The 2020 presidential elections saw the highest voter turnout in U.S. election history, including among poor and low-income voters (LIV) – 35 percent

…the Poor People’s Campaign released a groundbreaking report on the power of poor and low-income voters in the 2020 elections. Authored by Kairos Policy Director Shailly Gupta Barnes, the report demonstrates that low-income voters accounted for 35% of all votes in the Presidential election and even higher rates in battleground states. It also shows that the Poor People’s Campaign’s non-partisan low-income voter drive had a positive influence in turning our voters in key states. These findings have major implications for our national politics moving forward and the pressing need to ‘Wake the Sleeping Giant,’ as the title of the report urges us.

Our drive to mobilize, organize, register and educate poor and low-income people for a movement that votes is to build the necessary power to usher in an era of moral public policy that lifts from the bottom. On Monday, we held a National Town Hall that brought together policy experts, people of faith and leaders from the Poor People’s Campaign to discuss the need for a Third Reconstruction, a set of bold and visionary policies that will transform this nation.

We know that the myth of scarcity is upheld by those in power to deny those in need in order to consolidate their wealth. Our movement is building power to “make the power structure of this nation say yes, when they may be desirous of saying no,” as Dr. Martin Luther King instructed us.

** Waking the Sleeping Giant: Poor and Low-Income Voters in the 2020 Elections

Executive Summary

October 2021

“We have a governor and legislators who seem to care more about private profits than our lives and health.  They care more about golfing and going to resorts than whether my children have heat or drinking water.”    

Denita Jones, Texas

“We are tired of being ignored and our lives left to those who claim to be for us, but who act against us.”

Pamela Garrison, West Virginia

Download the full study to see state-by-state breakdown of poor and low-income voters in 2020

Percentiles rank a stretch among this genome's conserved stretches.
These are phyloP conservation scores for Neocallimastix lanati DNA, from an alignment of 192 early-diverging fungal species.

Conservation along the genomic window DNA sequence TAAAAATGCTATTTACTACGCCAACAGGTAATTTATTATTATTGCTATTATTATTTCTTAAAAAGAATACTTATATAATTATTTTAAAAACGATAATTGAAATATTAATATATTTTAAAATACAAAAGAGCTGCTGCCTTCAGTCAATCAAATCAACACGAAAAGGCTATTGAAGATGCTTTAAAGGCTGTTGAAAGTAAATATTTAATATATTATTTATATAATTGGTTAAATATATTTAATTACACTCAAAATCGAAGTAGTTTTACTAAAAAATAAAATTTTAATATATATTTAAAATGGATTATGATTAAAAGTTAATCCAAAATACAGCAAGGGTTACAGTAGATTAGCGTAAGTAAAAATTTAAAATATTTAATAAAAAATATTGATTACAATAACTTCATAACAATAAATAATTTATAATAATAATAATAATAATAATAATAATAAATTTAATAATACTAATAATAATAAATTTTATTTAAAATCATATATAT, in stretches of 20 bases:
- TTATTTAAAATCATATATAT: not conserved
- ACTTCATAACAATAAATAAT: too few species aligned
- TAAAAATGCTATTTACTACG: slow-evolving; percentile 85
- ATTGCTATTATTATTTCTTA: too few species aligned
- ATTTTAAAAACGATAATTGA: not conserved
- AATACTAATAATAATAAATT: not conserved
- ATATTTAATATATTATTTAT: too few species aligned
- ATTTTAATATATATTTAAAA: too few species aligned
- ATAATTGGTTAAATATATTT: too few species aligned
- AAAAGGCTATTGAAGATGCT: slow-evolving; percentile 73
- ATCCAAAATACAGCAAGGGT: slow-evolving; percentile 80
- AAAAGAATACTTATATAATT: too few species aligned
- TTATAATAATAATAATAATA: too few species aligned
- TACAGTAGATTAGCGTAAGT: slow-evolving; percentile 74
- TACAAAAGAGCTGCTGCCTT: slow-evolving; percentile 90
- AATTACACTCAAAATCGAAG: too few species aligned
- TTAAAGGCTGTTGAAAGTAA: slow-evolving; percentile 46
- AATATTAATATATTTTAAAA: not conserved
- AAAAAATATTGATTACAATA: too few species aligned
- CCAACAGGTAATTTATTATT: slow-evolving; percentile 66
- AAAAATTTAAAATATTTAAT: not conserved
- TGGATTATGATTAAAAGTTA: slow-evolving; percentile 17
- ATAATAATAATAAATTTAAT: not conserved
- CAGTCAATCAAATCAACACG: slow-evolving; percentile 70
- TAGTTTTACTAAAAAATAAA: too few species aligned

The 2020 presidential elections saw the highest voter turnout in U.S. election history, including among poor and low-income voters (LIV). Of the 168 million voters who cast a ballot in the general election, 58  million—or 35% of the voting electorate—were LIV. This cuts against common misperceptions that poor and low-income people are apathetic about politics or inconsequential to electoral outcomes.  

To tap into the potential impact of these voters in the 2020 elections, the Poor People’s Campaign:  A National Call for Moral Revival (PPC:NCMR) launched a non-partisan voter outreach drive across 16  states. The drive targeted urban and rural areas and reached over 2.1 million voters, the vast majority of whom were eligible LIV. The drive had a statistically significant impact in drawing eligible LIV into the active voting electorate, showing that intentional efforts to engage these voters—around an agenda that includes living wages, health care, strong anti-poverty programs, voting rights and policies that fully address injustices of systemic racism, poverty, ecological devastation and the war economy—can be effective across state borders and racial lines.  Click Here to Download the Full Study KEY FINDINGS

  • In the 2020 elections, LIV exceeded 20% of the total voting population in 45 states and Washington D.C. In tight battleground states, LIV accounted for an even greater share of the voting population,  including in states that flipped party outcomes from 2016 to 2020. 
  • Where the margin of victory was near or less than 3%, LIV accounted for 34% to 45% of the voting population: Arizona (39.96%), Georgia (37.84%), Michigan (37.81%), Nevada (35.78%), North Carolina  (43.67%), Pennsylvania (34.12%), and Wisconsin (39.80%).  
  • A closer look at the racial demographics of LIV in nine battleground states (Arizona, Florida, Georgia, Michigan, Nevada, North Carolina, Pennsylvania, Texas and Wisconsin) shows that white LIV accounted for a higher vote share than all other racial groupings of LIV combined. This underscores  the necessity of organizing low-income white, Black, and Hispanic voters together in multi-racial political coalitions.  
  • PPC:NCMR’s massive voter outreach drive had a positive, statistically significant impact on its targeted population: LIV who were contacted by PPC:NCMR had a higher turnout rate than similarly positioned  voters who were not contacted in those same states.  
  • In Georgia, PPC:NCMR’s voter outreach helped bring over 39,000 non-voters from 2016 into the 2020 elections, accounting for more than three times the final margin of victory for the presidential contest in the state. While we cannot say that this outreach was decisive in the election, it shows the potential impact that LIV can have on the electoral system if more directly engaged. 
  • To turn the opportunity to vote into a reality for LIV will require expanded efforts to increase both their registration and turnout on election day, such as automatic voter registration, same day registration,  no-excuse mail in voting, early voting, more polling stations and extended and longer voting hours.  

LIV refers to poor and low-income voters, with an estimated household income of less than $50,000.1. Mapping the Participation of Low-income Voters in the 2020 Elections2. Racial Demographics of Low-income Voters in the Battleground States3. PPC:NCMR 2020 Voter Outreach Drive4. Organizing the Power of the Poor and Low-income Electorate Conclusion Download the Full Study